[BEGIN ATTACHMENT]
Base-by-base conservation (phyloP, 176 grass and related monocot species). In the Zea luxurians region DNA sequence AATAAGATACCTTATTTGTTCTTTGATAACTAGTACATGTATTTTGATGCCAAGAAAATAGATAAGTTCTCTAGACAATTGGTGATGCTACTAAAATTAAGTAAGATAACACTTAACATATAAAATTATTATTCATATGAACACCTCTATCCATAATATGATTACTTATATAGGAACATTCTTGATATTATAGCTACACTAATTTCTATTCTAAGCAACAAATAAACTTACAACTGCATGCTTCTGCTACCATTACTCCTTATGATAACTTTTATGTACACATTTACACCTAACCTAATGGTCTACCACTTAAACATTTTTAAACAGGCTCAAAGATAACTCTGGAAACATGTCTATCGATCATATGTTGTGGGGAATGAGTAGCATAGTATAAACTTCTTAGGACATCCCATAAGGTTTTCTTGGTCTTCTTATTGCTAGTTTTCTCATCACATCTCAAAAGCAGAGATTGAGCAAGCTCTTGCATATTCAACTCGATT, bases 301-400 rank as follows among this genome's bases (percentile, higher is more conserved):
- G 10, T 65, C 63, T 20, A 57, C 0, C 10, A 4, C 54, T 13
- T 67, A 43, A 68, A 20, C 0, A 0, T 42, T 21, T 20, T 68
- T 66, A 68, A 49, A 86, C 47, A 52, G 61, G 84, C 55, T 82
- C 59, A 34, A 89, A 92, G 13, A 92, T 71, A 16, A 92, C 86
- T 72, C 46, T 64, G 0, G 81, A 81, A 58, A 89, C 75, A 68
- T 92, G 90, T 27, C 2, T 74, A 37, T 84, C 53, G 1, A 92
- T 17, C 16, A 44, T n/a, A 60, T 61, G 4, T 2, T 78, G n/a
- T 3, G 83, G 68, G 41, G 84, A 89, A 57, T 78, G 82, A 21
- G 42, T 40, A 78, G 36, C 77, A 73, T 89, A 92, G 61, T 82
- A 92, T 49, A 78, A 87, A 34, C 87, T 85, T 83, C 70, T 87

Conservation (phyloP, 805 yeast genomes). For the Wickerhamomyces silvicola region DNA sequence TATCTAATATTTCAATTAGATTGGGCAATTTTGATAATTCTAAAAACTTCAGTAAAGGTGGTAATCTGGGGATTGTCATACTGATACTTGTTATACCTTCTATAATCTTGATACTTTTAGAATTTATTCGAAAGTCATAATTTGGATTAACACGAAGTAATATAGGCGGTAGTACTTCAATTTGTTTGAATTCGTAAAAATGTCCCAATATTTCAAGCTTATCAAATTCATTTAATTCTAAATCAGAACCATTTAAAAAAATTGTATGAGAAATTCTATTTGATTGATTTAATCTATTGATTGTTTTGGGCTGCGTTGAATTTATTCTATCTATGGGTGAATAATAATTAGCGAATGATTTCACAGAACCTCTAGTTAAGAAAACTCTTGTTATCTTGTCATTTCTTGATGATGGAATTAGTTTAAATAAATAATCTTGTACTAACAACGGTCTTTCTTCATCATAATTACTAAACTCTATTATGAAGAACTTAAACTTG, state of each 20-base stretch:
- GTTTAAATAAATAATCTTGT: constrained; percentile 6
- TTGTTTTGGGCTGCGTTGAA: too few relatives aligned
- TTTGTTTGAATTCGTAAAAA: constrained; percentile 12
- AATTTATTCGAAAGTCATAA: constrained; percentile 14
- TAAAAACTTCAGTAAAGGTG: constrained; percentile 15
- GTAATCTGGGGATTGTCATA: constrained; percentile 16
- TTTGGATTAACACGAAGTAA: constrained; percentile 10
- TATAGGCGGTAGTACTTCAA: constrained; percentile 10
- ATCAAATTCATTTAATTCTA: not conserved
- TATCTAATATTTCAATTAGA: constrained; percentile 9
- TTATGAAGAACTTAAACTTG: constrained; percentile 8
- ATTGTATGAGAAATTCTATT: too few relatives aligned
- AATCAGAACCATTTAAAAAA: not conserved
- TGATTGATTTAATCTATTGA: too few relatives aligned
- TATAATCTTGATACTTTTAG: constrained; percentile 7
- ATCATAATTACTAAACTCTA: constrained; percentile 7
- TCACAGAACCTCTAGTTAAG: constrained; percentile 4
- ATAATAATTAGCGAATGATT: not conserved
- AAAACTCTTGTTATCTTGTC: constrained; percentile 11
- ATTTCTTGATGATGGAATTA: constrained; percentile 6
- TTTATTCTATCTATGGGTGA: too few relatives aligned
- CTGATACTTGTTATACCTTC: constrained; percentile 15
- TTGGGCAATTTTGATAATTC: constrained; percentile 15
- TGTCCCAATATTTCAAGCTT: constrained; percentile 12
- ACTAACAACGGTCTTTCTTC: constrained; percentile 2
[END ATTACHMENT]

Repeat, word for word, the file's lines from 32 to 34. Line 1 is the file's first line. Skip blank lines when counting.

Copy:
- ATTTCTTGATGATGGAATTA: constrained; percentile 6
- TTTATTCTATCTATGGGTGA: too few relatives aligned
- CTGATACTTGTTATACCTTC: constrained; percentile 15